No MeSH data available.


Related in: MedlinePlus

Verification of rat head model with [13]. (a) Coronal view of rat head subjected to controlled cortical impact and (b) peak MPS comparisons at four different locations of the brain.
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fig3: Verification of rat head model with [13]. (a) Coronal view of rat head subjected to controlled cortical impact and (b) peak MPS comparisons at four different locations of the brain.

Mentions: The published CCI injury data [13] were used to verify the FE model. To simulate the cortical impact, a 7 mm diameter craniotomy was created on the left skull. The impactor shape and impact direction were accurately defined according to the settings in the cited publication. The relative position between the impactor and brain is shown in Figure 3(a). The impact depth and velocity were assumed to be 1.5 mm and 4 m/s, respectively. The peak maximum principal strain (MPS) was extracted at four different locations of the brain (Figure 3(a), locations 1–4), corresponding to the superior cortex, deep cortex, hippocampus, and thalamus as measured in [13].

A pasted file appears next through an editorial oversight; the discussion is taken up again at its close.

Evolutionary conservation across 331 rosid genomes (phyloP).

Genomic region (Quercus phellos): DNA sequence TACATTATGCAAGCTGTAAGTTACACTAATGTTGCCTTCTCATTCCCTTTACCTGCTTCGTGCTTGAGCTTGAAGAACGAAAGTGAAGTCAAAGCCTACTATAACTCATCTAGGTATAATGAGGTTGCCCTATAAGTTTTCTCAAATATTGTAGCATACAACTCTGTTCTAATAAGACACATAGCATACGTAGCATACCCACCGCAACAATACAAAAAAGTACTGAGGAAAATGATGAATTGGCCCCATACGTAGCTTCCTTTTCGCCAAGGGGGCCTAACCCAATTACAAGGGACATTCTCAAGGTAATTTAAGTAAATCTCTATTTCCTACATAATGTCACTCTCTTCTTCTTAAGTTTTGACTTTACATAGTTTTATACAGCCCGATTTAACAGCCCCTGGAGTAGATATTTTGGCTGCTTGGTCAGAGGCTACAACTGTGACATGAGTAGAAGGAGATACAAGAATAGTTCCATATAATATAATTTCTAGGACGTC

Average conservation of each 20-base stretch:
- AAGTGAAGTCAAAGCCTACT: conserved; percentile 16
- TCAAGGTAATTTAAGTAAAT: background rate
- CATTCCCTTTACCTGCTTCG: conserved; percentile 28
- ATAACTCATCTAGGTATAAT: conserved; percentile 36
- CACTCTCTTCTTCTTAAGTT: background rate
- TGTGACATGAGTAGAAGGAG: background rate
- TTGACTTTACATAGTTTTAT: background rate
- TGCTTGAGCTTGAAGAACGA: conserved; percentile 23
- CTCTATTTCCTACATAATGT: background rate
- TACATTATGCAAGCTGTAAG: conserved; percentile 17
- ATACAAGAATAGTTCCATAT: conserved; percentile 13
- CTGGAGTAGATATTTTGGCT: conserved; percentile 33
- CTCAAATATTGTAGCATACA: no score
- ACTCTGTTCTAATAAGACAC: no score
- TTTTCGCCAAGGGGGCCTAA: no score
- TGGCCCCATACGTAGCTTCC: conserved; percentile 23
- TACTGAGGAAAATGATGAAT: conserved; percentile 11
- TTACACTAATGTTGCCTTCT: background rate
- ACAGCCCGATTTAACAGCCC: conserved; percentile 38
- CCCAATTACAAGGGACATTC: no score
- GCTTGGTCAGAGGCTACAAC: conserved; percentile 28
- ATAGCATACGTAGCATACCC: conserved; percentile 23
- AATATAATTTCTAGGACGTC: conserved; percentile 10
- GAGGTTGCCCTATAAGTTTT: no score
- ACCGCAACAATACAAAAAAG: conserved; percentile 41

Characterization of Closed Head Impact Injury in Rat.

Hua Y, Akula P, Kelso M, Gu L - Biomed Res Int (2015)

Verification of rat head model with [13]. (a) Coronal view of rat head subjected to controlled cortical impact and (b) peak MPS comparisons at four different locations of the brain.
© Copyright Policy - open-access
Related In: Results  -  Collection

Show All Figures
getmorefigures.php?uid=PMC4588353&req=5